Background: When aortic cells are under stress, such as increased hemodynamic pressure, they adapt to the environment by modifying their functions, allowing the aorta to maintain its strength. To understand the regulation of this adaptive response, we examined transcriptomic and epigenomic programs in aortic smooth muscle cells (SMCs) during the adaptive response to AngII (angiotensin II) infusion and determined its importance in protecting against aortic aneurysm and dissection (AAD). Methods: We performed single-cell RNA sequencing and single-cell sequencing assay for transposase-accessible chromatin (scATAC-seq) analyses in a mouse model of sporadic AAD induced by AngII infusion. We also examined the direct effects of YAP (yes-associated protein) on the SMC adaptive response in vitro. The role of YAP in AAD development was further evaluated in AngII-infused mice with SMC-specific Yap deletion. Results: In wild-type mice, AngII infusion increased medial thickness in the thoracic aorta. Single-cell RNA sequencing analysis revealed an adaptive response in thoracic SMCs characterized by upregulated genes with roles in wound healing, elastin and collagen production, proliferation, migration, cytoskeleton organization, cell-matrix focal adhesion, and PI3K-PKB/Akt (phosphoinositide-3-kinase-protein kinase B/Akt) and TGF-β (transforming growth factor beta) signaling. ScATAC-seq analysis showed increased chromatin accessibility at regulatory regions of adaptive genes and revealed the mechanical sensor YAP/transcriptional enhanced associate domains as a top candidate transcription complex driving the expression of these genes (eg, Lox, Col5a2, Tgfb2). In cultured human aortic SMCs, cyclic stretch activated YAP, which directly bound to adaptive gene regulatory regions (eg, Lox) and increased their transcript abundance. SMC-specific Yap deletion in mice compromised this adaptive response in SMCs, leading to an increased AAD incidence. Conclusions: Aortic stress triggers the systemic epigenetic induction of an adaptive response (eg, wound healing, proliferation, matrix organization) in thoracic aortic SMCs that depends on functional biomechanical signal transduction (eg, YAP signaling). Our study highlights the importance of the adaptive response in maintaining aortic homeostasis and preventing AAD in mice.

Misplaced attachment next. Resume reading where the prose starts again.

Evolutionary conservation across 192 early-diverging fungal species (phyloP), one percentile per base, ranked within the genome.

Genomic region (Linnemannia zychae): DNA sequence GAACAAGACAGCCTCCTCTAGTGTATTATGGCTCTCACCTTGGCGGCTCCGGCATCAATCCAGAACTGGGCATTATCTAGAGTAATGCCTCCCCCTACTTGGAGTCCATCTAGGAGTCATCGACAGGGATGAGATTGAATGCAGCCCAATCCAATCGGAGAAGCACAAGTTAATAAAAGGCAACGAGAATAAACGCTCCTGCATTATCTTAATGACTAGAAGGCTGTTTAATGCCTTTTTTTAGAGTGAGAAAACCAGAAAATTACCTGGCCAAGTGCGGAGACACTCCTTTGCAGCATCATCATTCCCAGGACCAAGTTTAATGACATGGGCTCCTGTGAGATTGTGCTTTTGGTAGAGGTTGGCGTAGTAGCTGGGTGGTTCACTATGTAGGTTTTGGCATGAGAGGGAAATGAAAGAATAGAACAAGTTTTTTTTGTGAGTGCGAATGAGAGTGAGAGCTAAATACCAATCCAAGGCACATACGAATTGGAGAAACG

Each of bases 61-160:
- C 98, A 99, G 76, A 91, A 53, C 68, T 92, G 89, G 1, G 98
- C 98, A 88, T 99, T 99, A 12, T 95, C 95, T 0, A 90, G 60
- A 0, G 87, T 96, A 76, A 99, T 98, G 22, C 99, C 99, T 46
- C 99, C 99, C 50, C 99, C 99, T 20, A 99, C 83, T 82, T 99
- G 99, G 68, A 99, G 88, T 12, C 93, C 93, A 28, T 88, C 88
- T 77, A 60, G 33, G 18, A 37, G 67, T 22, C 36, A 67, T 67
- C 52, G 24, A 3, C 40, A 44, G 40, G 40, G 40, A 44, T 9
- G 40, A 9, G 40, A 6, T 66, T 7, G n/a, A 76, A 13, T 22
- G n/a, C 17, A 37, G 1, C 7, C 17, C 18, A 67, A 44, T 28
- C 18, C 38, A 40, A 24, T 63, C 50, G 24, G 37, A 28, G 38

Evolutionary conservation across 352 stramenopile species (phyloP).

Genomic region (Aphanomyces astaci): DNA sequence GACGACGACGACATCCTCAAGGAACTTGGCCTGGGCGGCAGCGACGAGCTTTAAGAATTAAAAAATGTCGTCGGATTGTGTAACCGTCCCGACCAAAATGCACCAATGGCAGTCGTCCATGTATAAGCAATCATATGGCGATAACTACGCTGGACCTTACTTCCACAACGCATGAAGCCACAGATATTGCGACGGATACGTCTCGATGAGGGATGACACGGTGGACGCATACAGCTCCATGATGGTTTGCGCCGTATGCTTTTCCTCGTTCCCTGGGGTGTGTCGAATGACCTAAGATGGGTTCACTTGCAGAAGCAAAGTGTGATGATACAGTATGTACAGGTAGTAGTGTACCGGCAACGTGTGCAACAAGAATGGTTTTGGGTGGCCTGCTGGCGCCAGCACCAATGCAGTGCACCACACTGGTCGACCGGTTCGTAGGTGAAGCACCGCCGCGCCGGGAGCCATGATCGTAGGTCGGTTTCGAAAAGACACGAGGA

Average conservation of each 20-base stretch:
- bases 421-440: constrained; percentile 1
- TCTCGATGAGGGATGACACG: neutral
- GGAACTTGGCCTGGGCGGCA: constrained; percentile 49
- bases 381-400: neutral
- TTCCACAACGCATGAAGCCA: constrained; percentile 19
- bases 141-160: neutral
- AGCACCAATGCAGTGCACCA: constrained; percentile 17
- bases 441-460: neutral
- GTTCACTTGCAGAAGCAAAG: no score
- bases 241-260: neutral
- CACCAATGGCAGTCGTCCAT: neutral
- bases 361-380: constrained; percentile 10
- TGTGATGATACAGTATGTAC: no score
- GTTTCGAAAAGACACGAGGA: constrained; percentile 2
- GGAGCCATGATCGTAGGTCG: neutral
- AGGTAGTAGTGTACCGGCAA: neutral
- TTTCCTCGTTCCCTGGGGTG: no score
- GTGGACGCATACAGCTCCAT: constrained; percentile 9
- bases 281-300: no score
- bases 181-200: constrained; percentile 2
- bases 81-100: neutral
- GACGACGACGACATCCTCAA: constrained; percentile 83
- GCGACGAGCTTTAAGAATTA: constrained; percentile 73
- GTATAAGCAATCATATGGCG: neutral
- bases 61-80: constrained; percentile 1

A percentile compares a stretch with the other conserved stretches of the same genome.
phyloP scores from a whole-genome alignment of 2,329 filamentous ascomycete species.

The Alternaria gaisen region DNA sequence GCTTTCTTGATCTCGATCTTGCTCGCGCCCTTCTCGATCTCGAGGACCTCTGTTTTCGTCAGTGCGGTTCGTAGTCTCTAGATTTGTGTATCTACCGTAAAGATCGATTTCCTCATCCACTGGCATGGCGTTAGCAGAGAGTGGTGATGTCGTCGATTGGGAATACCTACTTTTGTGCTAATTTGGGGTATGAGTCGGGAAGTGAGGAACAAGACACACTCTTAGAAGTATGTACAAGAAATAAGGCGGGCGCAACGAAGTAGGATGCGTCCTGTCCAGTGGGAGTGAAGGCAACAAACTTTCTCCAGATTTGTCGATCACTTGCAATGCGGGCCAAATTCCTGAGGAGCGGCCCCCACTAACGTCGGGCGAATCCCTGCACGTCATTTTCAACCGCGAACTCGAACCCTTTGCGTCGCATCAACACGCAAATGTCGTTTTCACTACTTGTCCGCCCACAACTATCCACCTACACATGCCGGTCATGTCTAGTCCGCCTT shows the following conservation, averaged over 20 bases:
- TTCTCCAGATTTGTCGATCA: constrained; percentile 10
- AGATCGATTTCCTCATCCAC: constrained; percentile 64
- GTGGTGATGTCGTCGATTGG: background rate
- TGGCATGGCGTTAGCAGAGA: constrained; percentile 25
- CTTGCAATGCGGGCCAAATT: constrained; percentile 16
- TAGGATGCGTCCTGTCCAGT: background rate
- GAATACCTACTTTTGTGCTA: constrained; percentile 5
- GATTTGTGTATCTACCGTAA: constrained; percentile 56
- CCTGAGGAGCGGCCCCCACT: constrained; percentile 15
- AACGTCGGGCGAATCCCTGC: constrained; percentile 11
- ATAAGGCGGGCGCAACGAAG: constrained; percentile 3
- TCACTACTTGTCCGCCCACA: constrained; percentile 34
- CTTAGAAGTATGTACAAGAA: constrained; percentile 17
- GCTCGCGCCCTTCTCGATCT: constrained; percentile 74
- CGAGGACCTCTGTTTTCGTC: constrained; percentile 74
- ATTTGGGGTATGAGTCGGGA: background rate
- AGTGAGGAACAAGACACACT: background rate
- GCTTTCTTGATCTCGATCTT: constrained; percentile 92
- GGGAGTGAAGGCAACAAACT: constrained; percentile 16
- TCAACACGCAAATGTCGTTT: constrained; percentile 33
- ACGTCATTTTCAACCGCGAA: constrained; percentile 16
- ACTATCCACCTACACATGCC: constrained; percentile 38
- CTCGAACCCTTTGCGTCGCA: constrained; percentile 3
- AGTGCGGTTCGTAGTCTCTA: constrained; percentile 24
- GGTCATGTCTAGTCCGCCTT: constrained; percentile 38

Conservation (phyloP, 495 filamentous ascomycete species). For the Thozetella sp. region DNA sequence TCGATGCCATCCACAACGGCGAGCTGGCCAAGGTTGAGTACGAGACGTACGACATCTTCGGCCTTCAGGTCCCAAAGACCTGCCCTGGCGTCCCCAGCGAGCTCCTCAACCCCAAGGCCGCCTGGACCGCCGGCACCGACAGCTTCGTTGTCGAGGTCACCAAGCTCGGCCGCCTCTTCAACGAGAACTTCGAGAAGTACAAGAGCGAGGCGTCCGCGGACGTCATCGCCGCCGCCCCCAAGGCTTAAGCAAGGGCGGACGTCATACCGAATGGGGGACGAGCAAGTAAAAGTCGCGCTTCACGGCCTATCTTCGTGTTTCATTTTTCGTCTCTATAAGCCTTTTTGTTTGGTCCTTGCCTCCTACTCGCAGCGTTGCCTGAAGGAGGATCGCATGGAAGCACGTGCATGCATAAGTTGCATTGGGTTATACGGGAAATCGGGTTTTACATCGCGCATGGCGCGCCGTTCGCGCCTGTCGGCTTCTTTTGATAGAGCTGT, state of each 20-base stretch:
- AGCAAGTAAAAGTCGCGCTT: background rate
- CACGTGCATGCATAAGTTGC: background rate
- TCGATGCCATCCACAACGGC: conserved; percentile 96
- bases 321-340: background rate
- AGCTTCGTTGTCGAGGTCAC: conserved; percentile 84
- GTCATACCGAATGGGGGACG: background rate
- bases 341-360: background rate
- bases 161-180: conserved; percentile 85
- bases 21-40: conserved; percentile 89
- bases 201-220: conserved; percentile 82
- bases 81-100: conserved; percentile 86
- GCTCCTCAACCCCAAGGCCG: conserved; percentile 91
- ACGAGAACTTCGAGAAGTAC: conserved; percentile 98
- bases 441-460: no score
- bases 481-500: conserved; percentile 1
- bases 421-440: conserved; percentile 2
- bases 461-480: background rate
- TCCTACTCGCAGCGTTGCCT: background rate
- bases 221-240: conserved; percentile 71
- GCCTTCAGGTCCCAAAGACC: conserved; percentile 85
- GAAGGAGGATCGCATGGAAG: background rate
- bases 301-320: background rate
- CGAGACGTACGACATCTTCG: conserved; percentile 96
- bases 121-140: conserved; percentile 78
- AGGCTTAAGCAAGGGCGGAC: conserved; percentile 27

|Number of pages||19|
|Journal||Arteriosclerosis, Thrombosis, and Vascular Biology|
|State||Published - Feb 1 2023|
Bibliographical noteFunding Information:
This work was supported by NIH grants R01HL131980, R01HL143359, R01HL158157, R01 HL159988, R35HL155649 and American Heart Association grant 18SFRN33960114. Transcriptome analyses were performed at the Department of Molecular and Human Genetics Functional Genomics Core and Single Cell Genomics Core at Baylor College of Medicine, which are partially supported by grants from the NIH (grants S10OD023469, S10OD018033, S10OD025240, CA125123, and 1P30ES030285) and the Cancer Prevention Research Institute of Texas (core grant RP170005). Y. Li is supported by the Victor A. McKusick Fellowship Grant from The Marfan Foundation. S.A. LeMaire’s work is supported in part by the Jimmy and Roberta Howell Professorship in Cardiovascular Surgery at Baylor College of Medicine.
© 2023 American Heart Association, Inc.
- aortic aneurysm
- extracellular matrix
- mechanical stress
- smooth muscle cell
ASJC Scopus subject areas
- Cardiology and Cardiovascular Medicine